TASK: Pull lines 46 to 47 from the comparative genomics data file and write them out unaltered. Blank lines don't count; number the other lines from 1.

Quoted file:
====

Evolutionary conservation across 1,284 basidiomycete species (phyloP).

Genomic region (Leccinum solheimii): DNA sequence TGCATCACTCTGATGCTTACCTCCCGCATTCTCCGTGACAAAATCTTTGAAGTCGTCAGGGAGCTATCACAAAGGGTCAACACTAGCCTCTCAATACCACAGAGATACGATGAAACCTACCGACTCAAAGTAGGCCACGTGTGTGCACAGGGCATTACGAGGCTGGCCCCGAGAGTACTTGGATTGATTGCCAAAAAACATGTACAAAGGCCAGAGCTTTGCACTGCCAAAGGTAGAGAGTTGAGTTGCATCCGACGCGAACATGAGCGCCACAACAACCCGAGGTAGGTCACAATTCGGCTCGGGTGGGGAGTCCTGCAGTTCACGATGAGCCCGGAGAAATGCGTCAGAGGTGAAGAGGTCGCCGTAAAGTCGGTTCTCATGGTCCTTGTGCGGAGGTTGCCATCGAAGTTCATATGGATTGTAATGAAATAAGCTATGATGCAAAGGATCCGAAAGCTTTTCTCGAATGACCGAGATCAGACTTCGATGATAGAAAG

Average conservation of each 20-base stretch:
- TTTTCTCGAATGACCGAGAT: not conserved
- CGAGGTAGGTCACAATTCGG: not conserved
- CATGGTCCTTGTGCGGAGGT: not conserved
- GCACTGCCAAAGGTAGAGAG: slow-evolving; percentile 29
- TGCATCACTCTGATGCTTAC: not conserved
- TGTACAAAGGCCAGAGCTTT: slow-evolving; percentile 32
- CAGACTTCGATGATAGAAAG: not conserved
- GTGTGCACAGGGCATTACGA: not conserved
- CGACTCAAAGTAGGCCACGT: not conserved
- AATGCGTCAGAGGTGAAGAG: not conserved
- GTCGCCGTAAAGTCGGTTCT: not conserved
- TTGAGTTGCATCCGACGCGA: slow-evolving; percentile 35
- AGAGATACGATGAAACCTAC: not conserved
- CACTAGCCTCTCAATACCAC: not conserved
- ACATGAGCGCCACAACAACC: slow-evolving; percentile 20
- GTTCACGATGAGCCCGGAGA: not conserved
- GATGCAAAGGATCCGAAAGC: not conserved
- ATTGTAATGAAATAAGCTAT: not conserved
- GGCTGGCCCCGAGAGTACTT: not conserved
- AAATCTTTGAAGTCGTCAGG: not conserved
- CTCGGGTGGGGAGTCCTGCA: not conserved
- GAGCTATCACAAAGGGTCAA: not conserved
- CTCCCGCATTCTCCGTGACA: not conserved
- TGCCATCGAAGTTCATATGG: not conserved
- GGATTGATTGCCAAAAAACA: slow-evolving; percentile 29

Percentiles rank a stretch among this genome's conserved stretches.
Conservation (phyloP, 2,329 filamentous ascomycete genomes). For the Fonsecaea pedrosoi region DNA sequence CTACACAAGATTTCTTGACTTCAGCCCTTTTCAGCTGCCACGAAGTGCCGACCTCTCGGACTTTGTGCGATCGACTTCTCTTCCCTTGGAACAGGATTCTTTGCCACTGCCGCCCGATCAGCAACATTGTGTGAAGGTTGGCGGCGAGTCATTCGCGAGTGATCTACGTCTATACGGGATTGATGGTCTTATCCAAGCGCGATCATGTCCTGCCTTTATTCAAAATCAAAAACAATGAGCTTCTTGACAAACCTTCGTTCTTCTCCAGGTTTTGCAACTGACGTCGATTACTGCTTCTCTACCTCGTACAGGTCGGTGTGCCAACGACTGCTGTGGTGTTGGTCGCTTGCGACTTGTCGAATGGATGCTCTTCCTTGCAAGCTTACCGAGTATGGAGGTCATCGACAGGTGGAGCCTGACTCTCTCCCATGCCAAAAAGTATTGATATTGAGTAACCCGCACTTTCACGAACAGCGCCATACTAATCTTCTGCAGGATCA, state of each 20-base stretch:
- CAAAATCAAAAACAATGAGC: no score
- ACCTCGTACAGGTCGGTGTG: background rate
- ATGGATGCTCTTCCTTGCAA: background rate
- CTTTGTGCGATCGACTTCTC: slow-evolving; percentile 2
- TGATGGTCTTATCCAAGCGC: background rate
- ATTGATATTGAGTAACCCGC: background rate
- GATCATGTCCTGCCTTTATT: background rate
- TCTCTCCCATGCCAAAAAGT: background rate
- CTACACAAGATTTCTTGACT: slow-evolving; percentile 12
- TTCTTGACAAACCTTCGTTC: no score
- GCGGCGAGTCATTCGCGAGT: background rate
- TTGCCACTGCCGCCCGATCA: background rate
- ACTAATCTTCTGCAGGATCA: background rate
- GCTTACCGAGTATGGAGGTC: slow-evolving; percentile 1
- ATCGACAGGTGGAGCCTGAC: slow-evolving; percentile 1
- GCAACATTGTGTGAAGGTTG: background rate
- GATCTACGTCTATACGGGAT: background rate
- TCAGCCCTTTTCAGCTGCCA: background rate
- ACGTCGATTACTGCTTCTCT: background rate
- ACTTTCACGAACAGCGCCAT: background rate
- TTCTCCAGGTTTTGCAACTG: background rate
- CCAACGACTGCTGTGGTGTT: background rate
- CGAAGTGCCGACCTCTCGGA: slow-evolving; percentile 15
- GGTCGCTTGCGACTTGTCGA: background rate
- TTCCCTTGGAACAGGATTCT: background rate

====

- GCAACATTGTGTGAAGGTTG: background rate
- GATCTACGTCTATACGGGAT: background rate